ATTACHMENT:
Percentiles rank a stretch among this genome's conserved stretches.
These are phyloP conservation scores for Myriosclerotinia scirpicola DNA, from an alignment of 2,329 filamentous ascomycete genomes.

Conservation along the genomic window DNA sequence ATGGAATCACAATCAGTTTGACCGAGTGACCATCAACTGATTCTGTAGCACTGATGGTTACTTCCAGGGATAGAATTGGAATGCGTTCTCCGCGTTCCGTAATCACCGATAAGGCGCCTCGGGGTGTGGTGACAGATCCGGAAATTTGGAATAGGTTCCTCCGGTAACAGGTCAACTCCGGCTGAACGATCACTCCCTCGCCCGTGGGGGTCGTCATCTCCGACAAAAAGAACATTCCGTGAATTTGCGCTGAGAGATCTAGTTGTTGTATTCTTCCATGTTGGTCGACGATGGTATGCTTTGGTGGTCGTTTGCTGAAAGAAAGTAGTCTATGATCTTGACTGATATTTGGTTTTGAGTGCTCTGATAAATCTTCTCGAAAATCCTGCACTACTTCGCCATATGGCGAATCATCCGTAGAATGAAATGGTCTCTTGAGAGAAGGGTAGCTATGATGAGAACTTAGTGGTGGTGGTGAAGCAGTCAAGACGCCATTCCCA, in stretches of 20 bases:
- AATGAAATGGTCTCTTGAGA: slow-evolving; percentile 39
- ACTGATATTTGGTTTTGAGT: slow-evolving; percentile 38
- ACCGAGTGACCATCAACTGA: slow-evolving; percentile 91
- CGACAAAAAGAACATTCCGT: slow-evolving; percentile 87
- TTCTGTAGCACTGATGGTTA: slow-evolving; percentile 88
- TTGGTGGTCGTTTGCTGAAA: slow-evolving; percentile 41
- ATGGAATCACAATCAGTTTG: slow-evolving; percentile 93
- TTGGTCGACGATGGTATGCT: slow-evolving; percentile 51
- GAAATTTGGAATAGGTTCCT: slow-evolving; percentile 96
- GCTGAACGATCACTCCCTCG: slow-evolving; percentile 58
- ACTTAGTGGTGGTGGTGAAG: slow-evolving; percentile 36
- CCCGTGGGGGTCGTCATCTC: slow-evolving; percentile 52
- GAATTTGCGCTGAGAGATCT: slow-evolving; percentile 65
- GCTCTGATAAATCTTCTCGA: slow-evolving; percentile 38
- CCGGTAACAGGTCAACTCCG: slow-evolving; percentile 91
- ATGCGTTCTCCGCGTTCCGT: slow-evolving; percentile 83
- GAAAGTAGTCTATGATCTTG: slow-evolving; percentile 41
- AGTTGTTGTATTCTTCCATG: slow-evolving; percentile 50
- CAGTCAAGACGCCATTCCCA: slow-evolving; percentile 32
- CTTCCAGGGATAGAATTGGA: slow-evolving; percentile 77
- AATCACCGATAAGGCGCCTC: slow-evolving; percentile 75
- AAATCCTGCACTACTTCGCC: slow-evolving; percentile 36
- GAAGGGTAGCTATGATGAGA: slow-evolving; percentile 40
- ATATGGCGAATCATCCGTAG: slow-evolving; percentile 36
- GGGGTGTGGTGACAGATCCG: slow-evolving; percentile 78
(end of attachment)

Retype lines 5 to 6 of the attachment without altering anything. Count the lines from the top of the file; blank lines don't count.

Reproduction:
- ACTGATATTTGGTTTTGAGT: slow-evolving; percentile 38
- ACCGAGTGACCATCAACTGA: slow-evolving; percentile 91